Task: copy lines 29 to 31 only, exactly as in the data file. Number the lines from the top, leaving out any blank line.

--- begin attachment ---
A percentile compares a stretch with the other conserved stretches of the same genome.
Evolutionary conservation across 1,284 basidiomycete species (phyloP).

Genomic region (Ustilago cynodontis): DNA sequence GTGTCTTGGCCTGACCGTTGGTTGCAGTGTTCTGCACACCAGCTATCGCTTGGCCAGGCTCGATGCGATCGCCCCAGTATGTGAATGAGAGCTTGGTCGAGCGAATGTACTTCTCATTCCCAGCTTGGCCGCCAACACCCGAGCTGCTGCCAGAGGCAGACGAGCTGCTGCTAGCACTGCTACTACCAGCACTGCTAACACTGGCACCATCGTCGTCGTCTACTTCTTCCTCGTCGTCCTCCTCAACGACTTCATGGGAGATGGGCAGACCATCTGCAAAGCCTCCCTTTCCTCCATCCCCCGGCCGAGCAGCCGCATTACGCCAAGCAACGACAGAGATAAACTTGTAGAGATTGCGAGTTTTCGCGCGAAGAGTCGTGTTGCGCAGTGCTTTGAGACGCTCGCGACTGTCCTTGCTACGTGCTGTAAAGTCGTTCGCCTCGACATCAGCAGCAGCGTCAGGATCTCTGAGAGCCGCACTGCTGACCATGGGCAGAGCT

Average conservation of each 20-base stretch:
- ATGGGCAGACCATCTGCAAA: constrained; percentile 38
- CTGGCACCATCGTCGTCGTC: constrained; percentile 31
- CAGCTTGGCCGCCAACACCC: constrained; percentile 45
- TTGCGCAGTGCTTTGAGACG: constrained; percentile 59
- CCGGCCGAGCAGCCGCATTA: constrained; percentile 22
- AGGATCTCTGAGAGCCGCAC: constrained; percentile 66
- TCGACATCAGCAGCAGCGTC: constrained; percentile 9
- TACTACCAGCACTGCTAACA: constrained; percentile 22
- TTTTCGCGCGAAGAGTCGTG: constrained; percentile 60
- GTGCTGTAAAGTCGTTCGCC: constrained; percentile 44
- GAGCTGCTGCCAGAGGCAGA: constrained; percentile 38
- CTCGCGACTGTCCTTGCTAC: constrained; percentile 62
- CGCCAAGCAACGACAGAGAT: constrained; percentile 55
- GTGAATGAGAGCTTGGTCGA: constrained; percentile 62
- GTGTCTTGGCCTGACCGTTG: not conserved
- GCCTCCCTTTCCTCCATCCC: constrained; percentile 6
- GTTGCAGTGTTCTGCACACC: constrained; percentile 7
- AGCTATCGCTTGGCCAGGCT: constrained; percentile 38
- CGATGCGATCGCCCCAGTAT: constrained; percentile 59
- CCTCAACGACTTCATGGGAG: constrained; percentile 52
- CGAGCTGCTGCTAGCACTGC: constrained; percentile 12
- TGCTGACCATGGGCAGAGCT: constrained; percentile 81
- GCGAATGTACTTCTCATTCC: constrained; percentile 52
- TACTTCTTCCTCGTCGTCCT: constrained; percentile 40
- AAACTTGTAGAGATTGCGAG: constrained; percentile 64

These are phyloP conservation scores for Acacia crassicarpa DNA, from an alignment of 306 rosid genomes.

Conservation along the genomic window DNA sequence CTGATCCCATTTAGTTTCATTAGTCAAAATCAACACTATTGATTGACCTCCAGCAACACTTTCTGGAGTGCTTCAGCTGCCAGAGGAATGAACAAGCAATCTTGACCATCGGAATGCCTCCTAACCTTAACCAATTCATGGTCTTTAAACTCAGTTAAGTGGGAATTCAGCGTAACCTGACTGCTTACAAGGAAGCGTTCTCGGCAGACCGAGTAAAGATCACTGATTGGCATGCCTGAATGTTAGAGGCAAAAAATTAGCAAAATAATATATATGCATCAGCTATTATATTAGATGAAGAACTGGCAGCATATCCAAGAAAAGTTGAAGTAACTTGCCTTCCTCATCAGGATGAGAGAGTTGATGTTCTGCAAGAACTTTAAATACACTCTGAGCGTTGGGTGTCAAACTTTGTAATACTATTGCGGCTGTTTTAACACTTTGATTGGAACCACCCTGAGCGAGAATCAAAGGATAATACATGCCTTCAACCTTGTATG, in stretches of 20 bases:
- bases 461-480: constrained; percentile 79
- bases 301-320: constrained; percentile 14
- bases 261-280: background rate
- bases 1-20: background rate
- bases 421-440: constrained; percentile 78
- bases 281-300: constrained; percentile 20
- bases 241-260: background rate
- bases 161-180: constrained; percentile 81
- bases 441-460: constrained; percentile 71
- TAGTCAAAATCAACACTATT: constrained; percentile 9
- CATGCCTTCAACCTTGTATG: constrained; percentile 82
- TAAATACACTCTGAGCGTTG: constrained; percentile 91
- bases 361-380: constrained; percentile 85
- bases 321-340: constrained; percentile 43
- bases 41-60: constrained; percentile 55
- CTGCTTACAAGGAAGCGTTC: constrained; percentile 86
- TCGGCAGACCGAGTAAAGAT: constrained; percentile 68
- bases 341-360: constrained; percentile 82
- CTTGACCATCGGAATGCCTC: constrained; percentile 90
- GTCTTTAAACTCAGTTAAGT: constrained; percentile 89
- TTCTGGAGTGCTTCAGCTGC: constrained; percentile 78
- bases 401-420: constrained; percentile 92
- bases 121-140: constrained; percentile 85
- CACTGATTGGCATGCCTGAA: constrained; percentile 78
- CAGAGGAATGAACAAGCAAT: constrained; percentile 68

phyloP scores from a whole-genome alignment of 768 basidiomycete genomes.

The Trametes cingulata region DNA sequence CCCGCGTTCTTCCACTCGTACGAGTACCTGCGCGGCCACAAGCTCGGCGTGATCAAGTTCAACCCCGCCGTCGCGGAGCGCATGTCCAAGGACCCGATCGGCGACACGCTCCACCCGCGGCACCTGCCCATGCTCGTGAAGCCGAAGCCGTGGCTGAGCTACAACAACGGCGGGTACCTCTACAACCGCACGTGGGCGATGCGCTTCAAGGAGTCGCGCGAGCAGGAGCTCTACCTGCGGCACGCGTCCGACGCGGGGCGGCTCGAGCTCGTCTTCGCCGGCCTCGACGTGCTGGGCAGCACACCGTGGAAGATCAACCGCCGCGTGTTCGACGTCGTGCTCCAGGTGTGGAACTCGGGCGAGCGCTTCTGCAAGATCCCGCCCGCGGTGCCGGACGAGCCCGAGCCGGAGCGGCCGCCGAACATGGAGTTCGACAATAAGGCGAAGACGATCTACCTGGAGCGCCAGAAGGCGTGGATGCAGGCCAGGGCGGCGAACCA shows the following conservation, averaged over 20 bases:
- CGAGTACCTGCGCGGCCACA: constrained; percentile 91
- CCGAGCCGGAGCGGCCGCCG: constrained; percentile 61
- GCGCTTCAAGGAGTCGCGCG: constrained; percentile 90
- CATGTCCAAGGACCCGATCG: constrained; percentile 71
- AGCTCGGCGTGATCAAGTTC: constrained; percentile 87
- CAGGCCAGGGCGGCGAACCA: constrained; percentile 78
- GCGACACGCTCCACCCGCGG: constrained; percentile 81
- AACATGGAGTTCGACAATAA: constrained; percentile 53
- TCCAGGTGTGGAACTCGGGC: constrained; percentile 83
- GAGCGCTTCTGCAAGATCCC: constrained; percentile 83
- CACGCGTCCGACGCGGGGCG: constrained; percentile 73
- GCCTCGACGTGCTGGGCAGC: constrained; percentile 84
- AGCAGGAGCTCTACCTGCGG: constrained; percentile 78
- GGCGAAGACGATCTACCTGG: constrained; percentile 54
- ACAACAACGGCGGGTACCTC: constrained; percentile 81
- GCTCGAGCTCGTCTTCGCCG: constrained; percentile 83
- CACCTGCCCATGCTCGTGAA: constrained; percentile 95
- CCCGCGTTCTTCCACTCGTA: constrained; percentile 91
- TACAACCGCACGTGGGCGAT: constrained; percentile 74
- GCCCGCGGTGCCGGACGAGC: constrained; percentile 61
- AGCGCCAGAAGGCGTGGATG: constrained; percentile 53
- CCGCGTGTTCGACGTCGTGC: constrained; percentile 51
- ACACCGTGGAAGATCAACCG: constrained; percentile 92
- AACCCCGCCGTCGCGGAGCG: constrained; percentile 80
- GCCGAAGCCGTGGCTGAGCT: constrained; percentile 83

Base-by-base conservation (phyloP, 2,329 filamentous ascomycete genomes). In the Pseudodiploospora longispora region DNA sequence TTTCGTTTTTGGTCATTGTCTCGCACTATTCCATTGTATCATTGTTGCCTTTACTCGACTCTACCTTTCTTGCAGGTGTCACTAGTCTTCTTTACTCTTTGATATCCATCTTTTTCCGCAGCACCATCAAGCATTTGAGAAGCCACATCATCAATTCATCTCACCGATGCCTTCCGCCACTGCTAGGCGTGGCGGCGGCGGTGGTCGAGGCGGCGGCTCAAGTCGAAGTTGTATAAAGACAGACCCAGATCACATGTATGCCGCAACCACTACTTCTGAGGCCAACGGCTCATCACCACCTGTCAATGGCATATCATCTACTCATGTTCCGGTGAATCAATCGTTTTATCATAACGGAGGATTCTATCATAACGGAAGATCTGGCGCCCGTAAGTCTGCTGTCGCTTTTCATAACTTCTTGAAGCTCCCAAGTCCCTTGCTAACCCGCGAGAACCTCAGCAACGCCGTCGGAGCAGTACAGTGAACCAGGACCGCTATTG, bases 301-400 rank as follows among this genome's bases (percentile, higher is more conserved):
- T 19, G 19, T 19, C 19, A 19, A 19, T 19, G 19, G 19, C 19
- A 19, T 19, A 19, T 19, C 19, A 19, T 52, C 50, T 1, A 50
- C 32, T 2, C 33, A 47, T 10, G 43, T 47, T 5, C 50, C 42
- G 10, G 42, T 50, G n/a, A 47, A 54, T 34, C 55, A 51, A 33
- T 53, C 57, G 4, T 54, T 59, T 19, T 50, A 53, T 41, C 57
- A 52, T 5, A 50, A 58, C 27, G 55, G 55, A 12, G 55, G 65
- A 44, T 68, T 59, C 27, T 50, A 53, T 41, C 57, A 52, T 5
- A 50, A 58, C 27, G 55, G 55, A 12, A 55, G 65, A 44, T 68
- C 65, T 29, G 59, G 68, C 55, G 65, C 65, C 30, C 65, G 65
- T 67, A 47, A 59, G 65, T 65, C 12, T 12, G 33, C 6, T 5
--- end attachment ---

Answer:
- AAACTTGTAGAGATTGCGAG: constrained; percentile 64

These are phyloP conservation scores for Acacia crassicarpa DNA, from an alignment of 306 rosid genomes.

Conservation along the genomic window DNA sequence CTGATCCCATTTAGTTTCATTAGTCAAAATCAACACTATTGATTGACCTCCAGCAACACTTTCTGGAGTGCTTCAGCTGCCAGAGGAATGAACAAGCAATCTTGACCATCGGAATGCCTCCTAACCTTAACCAATTCATGGTCTTTAAACTCAGTTAAGTGGGAATTCAGCGTAACCTGACTGCTTACAAGGAAGCGTTCTCGGCAGACCGAGTAAAGATCACTGATTGGCATGCCTGAATGTTAGAGGCAAAAAATTAGCAAAATAATATATATGCATCAGCTATTATATTAGATGAAGAACTGGCAGCATATCCAAGAAAAGTTGAAGTAACTTGCCTTCCTCATCAGGATGAGAGAGTTGATGTTCTGCAAGAACTTTAAATACACTCTGAGCGTTGGGTGTCAAACTTTGTAATACTATTGCGGCTGTTTTAACACTTTGATTGGAACCACCCTGAGCGAGAATCAAAGGATAATACATGCCTTCAACCTTGTATG, in stretches of 20 bases: